Nasim Marie Jafry's debut novel reads more like memoir, depicting a fifteen year period in the life a woman diagnosed with ME, a condition which also affects the author. Diagnosed in the '80s, Helen Fleet must deal with a medical community that knows so little about her condition that it's often dismissed as psychosomatic. While this book does a good job challenging that idea, it didn't feel bogged down with medical information.
The novel is anything but plot driven. About a hundred pages in, I read some reviews to see if I should keep going. The consensus was yes, and I'm glad I did, but part of what impressed me the most about this book is that there's really no conventional plot to be found in 500 pages.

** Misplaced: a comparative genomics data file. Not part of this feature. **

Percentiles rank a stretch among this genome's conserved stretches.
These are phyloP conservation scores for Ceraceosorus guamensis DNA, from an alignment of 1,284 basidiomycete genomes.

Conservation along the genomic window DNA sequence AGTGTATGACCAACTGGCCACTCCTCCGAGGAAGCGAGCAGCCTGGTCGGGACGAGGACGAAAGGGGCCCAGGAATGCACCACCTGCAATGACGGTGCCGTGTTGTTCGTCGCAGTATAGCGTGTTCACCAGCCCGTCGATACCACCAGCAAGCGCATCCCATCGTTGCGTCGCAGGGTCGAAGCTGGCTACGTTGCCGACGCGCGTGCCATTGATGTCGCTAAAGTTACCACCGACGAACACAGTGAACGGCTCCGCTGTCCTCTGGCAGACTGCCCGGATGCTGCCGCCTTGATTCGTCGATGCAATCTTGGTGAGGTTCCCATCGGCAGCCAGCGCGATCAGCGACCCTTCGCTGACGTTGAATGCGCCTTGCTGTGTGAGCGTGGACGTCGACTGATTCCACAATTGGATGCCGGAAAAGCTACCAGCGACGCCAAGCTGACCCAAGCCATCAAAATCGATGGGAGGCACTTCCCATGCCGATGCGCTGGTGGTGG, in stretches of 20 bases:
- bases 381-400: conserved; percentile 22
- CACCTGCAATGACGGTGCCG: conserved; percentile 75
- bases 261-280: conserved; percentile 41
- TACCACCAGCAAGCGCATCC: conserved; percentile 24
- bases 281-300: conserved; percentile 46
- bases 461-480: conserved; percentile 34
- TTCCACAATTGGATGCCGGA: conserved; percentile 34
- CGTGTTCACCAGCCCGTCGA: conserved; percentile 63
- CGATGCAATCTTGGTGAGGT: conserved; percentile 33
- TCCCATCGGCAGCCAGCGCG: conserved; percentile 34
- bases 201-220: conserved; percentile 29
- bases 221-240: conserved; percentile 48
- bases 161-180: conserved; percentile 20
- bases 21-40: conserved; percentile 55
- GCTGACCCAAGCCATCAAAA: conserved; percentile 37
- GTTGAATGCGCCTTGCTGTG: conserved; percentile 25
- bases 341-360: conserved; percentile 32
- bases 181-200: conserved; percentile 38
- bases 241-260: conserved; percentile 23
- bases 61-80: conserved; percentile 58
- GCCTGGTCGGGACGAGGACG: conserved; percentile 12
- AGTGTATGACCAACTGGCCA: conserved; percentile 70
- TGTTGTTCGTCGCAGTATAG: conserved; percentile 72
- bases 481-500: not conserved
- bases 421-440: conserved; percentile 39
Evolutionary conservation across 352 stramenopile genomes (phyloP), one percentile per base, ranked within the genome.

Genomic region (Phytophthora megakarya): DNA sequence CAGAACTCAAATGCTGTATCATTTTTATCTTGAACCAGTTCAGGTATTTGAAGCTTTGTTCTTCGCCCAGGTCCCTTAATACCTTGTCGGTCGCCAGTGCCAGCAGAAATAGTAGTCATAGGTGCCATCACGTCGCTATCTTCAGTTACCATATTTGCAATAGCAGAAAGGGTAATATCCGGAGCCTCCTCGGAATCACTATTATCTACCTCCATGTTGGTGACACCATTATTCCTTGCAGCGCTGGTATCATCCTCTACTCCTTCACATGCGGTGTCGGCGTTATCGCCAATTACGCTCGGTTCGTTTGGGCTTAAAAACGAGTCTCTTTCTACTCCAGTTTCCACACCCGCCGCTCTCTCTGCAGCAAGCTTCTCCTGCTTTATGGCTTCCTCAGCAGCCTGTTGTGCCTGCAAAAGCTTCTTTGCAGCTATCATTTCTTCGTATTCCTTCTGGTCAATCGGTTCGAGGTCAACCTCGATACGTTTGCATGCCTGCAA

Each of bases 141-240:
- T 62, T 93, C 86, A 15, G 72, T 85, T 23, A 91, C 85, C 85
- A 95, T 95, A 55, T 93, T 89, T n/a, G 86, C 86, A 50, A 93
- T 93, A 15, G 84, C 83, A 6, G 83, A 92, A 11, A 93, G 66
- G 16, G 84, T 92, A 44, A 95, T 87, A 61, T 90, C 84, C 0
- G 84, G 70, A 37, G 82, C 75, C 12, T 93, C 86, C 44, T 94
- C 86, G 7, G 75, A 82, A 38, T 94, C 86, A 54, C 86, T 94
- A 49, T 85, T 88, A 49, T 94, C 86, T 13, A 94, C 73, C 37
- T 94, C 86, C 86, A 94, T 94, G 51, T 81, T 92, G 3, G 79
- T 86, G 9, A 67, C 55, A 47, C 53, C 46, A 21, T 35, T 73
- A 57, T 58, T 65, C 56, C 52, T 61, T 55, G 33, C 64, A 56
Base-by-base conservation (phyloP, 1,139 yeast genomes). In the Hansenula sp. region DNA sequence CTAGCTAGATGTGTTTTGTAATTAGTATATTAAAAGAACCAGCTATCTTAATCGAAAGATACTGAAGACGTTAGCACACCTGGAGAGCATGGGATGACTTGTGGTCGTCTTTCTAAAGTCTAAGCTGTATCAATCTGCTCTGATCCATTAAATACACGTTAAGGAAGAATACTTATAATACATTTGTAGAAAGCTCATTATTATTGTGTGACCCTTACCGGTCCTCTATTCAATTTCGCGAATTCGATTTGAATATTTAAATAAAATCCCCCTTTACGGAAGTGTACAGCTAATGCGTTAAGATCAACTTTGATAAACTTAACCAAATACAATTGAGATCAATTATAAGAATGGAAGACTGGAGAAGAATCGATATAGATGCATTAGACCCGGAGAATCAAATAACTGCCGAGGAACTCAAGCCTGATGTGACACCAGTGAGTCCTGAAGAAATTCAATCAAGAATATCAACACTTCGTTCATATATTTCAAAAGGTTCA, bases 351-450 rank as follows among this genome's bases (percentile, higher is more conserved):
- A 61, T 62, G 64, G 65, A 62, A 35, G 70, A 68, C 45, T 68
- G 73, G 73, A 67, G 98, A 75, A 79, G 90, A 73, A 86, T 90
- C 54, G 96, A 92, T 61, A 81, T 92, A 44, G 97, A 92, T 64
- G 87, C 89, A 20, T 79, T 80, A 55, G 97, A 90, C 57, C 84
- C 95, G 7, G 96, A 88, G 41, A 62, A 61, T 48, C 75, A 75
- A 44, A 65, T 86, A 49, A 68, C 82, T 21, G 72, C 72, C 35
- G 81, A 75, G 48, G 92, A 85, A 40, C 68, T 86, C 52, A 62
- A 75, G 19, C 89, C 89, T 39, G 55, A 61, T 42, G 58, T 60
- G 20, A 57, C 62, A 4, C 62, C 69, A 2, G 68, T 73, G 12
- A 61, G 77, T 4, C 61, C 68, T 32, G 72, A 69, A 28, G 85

What kept me reading was the quirky perspective of the narrator. She is whiny and irritating at times (especially in the beginning when she's in her early twenties), but her take on the world in which she participates differently is revealing. She discusses the way her illness affects life's practicalities- going to parties, holding a job, traveling, living on her own.
Surprisingly, the narrative is dominated by her insecurities about her dating life. In some ways, this is frustrating, but it's also rather humanizing. The expectation for many readers would be for her thoughts to be consumed by her disease, but instead she obsesses over whether a particular boy will call her.
The book is unconventional stylistically. She shifts tenses and POV (by scene, not within a scene). There are "interviews" included where Helen answers the questions of a stranger, reminiscent of the ignorance she encounters about ME. As the perspective moves closer, then further away, it seems to mimic her own experience; at times she feels she's watching herself from the outside.
I think Jafry does a really good job of showing someone who is struggling with disability, but not defined by it. So many other things are bigger, most especially her unique personality. I think we live in a society that often forgets that's true of everyone.